Research timely topics. What’s hot? What’s happening in three months or six months? Mine pop culture and cult status areas. Research Buzzsome, Statistica, Google News and Reddit. Ask yourself how you can improve on or find other newsworthy angles on what is being covered.
Go Fish Digital has produced content including What’s the Most Popular Cocktail in your State?
Go Fish needs a runway – six weeks on production, six weeks on promotion – but these are carefully thought out, insightful, enticing, and well promoted. I especially like the personal approach they take with journalists. No batch and blast here. They’ll offer exclusives to big fish, know the reporter’s beat and offer regional insights.
It’s not for everyone, but Danielle says that they have clients who try for four a year and some who go for four a quarter.
The value of original news today has never been higher. Go Fish has my attention.
Breakout Session: Christina Noel, Founder and CEO, Arc Benders. “Scrappy Marketing: One Entrepreneurial Marketing & Sales Strategist’s Guide to Cutting through the Clutter.”
Christina Noel wears her heart on her tinseled sleeve. She’s an infectious person who appears every bit the Subaru driver (lover) she is.
For companies with a cause, see Christina. She shares your DNA. Christina has spent her career with companies that want to make a difference and who find the capacity to make those differences, sometimes in the smallest process changes … sometimes by thinking big and making a change elsewhere in the world … and sometimes by listening to customers and following suggestions.
A key thread to her presentation is the intertwining of commitment and community. Really dedicated audiences will make your case for you – they will advocate for you, inform others of your good works or products, and even provide you suggestions for product improvement and product lines. She talked about how Brandless.com developed a pet line based upon customer feedback and created a body products line that is gluten free on the outside.
Her presentation included focusing on challenges to solve via point solutions. For example, Facebook ads targeted to zip codes, marketing a school by reaching out to parents of enrolled students, and getting attention for B-Corps through a party, rather than through traditional means.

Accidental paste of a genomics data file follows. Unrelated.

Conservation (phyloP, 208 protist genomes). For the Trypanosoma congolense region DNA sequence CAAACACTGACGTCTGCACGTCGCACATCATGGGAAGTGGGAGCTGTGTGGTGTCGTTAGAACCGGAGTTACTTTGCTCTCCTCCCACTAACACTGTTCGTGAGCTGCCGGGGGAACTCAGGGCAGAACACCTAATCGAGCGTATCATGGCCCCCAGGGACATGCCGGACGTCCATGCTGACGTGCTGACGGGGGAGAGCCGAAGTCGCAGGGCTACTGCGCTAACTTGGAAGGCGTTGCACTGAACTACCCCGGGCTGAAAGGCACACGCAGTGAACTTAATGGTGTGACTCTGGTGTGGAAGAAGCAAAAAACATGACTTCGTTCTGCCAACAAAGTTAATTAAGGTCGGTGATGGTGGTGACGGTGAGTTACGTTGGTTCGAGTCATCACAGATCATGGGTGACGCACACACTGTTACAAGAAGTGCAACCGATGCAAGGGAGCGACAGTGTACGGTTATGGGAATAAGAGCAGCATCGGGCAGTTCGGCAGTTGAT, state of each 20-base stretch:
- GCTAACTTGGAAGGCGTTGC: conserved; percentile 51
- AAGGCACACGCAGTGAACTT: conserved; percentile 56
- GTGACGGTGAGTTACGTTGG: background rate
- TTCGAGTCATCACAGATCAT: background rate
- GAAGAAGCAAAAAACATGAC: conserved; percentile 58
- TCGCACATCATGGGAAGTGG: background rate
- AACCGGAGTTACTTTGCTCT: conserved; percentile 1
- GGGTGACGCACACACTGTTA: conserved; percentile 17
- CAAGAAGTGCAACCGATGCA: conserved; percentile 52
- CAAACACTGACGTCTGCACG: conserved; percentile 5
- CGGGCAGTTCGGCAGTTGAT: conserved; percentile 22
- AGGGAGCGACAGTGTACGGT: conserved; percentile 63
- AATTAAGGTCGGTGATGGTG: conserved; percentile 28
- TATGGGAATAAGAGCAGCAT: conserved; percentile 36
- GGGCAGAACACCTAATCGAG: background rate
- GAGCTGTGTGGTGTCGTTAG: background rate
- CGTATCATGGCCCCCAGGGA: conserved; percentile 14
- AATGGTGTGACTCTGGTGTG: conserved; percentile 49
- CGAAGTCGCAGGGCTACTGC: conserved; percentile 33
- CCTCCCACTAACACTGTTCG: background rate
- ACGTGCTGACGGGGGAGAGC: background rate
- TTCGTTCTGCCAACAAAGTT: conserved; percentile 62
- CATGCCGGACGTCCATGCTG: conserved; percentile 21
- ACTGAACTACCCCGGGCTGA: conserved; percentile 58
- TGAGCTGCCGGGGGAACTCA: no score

Her site features changemaker stories that are worth the visit if you’re seeking inspiration.
The conference ended with a roundtable keynote. This Q&A included four members of the Raleigh area who are active in the community:
- Mary Ann Baldwin, Holt Brothers, Inc and the Holt Brothers Foundation
- Sophia Hitchcock, SOMO Studios
- Doug Warf, MDO Holdings
- Nick Neptune, Transfer Co. Food Hall and The Assembly
Moderator Evan Carroll lead the discussion. Mary Ann relayed a cautionary tale on the power of social media. Turns out a post of her dog peeing on the NC legislature steps proved all too viral and newsworthy.
But perhaps the most interesting part of the discussion was the question to the panelists of what trends that they felt would be affecting the Raleigh area.
- Collaborators and Connectors – shared workspaces
- Personalizing and targeting marketing without stalking
- Having multiple points of intersection for people. Creating gathering spaces for experiences and opportunity
- Cause marketing and the impact of our current unusual political environment
- Social media changing to handle personal data better
- The impact of live streaming on the political and government arenas
- Augmented reality becoming more a part of our every day
Next year, I hope to volunteer again. I hope High Five Conference gets plenty of actionable feedback from attendees. Make sure you complete the survey when you receive it!
- Submitted by Tom Cosby